Communications are Vital

The goal of this paper is to provide a quick guide to assist any business with the basic choices regarding phone and internet services. Today’s business owner has the benefit of many providers and a wide selection of technology options to choose from. Communications will be an ongoing expense, but doesn’t have to be expensive. Please do not simply call “the phone company” and place an order. Know your options, and have a long term plan in place for your telecommunications and internet solution.

Starting a business forces many entrepreneurs to quickly become educated in telecommunications and internet technology. Retail businesses from beauty salons to restaurants need phone lines, fax lines, data connections for credit card processing and internet access. You may have the best BBQ Sauce on the market but your clients have to be able to reach you, and a good communications package is a vital key to your success. How will your company be listed in the phone directory? How many phone lines will you need, and how much internet bandwidth is needed, are just two of the questions you may face.

If you are not sure how important the communications and technology issues are to your new, or growing business, just ask yourself one question. “How long could I be in business without phone and internet service?” Price is important, but if you phone service goes down for a week and your loose all your clients, the low cost provider might not have been that inexpensive.

Who’s my phone company?

From the late 1880’s through 1982 you phone company was almost certainly AT&T or “Ma Bell” per its common nickname. After the 1982 antitrust issues forced the breakup of AT&T into 7 regional companies called ROBC (Regional Bell Companies) or commonly known as the “Baby Bells”. On February 8, 1996 the Telecommunications Act of 1996 was signed into law. The result is today’s competitive marketplace for your phone and internet services. The simple answer is your phone company today is almost anyone you choose, the choice is yours.

Where do I start?

Each state has a governing body that regulates the utilities companies. These state agencies can provide you with a list of carriers for local phone service. The internet can also be a valuable tool listing your choices for phone and data providers. Many business consultants can point you in the right direction as well as the chamber of commerce, or BBB online. Ask other local businesses who they use, and how the service has been. It is always best when you have a relationship with a technology expert you trust who can guide you through your options.

Business or Residential Line?

If you are starting a “Home Based Business” you may be able to save money by using a “Residential” phone line. The key with most carriers will be how you want the phone to be listed. If you need it listed as a Business Name, you will most likely have to pay the higher business rates. If the listing with your local directory isn’t important you may be able to save a considerable amount on the installation and monthly fee. If you new phone service will be located in a business location, you will almost always have to pay the Business Rate. Know how many lines you will need and where you want them to be installed. Multiple visits to install one line at a time can be more expensive than multiple lines all installed on the initial visit.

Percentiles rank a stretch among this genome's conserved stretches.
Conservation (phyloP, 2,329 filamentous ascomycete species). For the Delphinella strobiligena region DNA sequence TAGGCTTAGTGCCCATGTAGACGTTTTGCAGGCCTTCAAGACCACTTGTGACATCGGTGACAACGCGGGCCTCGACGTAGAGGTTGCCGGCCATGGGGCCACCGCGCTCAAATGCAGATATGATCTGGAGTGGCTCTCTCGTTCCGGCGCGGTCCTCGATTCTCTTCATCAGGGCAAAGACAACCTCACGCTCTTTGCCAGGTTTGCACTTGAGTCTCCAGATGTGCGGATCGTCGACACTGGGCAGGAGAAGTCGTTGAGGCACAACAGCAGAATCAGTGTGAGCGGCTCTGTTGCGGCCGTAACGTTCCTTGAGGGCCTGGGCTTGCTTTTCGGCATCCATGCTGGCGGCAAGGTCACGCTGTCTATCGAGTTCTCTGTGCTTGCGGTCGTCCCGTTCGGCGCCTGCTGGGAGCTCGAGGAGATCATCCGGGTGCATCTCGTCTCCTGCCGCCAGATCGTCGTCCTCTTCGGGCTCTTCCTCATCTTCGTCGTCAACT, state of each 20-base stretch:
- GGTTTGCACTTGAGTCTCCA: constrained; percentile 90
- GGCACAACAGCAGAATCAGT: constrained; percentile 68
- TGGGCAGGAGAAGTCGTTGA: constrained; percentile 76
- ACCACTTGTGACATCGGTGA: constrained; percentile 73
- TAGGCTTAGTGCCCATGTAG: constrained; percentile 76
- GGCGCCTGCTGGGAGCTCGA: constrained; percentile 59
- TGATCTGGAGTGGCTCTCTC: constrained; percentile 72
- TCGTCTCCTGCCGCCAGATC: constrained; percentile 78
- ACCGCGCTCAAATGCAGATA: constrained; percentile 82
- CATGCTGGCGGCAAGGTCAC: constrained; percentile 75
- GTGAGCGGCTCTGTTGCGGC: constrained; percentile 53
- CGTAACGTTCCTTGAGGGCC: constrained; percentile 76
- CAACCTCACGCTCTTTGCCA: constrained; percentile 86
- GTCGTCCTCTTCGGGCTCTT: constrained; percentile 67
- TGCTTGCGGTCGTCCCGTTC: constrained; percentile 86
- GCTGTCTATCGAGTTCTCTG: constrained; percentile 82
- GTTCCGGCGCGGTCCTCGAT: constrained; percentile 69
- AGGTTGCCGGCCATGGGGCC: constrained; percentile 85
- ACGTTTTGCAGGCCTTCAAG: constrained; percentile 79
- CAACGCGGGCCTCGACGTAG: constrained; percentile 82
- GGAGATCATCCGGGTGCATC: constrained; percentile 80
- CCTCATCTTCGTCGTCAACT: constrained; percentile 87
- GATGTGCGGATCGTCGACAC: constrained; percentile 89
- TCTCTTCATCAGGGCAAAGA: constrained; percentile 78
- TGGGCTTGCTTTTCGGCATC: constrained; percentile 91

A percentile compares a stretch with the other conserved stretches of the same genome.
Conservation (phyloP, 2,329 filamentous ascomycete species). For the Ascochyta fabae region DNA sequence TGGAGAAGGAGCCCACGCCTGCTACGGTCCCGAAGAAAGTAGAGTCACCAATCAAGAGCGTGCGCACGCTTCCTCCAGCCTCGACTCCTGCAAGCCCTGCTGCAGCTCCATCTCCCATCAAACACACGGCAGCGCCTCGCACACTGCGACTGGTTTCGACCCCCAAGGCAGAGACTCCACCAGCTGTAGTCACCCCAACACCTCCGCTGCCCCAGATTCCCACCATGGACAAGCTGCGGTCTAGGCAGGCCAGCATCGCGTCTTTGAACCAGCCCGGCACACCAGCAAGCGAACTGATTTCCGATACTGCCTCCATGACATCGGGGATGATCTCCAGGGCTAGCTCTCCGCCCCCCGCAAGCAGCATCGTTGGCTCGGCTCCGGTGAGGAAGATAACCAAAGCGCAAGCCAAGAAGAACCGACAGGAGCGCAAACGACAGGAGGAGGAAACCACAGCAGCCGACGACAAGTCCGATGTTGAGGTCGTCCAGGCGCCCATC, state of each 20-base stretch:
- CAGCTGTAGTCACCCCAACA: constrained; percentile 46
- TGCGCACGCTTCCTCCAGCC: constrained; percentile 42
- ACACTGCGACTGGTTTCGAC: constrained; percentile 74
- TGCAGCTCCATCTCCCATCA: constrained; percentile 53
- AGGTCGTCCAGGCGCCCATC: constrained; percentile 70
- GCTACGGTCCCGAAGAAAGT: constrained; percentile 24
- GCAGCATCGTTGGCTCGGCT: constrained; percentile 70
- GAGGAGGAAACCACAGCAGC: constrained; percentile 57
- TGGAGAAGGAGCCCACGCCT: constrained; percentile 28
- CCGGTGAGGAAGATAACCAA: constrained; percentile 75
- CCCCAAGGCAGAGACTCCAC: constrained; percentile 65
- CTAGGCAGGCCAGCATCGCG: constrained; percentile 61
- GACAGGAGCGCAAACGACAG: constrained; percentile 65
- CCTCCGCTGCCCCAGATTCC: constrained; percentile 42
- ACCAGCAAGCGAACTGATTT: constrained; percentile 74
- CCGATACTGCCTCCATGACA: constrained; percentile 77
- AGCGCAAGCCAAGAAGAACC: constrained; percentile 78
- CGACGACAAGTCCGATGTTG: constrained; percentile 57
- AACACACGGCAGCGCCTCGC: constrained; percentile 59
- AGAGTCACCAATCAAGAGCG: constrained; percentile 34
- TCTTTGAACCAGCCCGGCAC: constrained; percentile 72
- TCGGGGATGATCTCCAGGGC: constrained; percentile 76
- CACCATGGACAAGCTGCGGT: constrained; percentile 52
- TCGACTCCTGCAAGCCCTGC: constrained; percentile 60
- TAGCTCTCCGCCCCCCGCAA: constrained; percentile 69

What is the Cost?

To understand the budge for your new business phone and internet first look at the one time or initial expenses then forecast your monthly cost. Your initial cost will include set up fees, activation fees, implementation fees, and any other fee your carrier can think of. These one time fees are called NRC (Non-Reoccurring Charges). You monthly service plan is often referred to as your MRC (Monthly Reoccurring Charges). You are responsible for the inside wiring of your business from the “demark” (see terms) unless you pay for inside wire maintenance insurance from your phone carrier. When you hire your Uncle Earl to wire your phone jacks, don’t expect the phone carrier to repair them for you without charging you for it. If your business is going to have more than 5 phone lines you should consider a relationship with a local technician, or telecom installer. Your hard cost will be the installation, monthly fee, and monthly usage plan if any. Your provider will probably offer a package with voice mail, caller ID, and more. Review the cost of a local provider’s phone package with the “virtual” office voice mail options.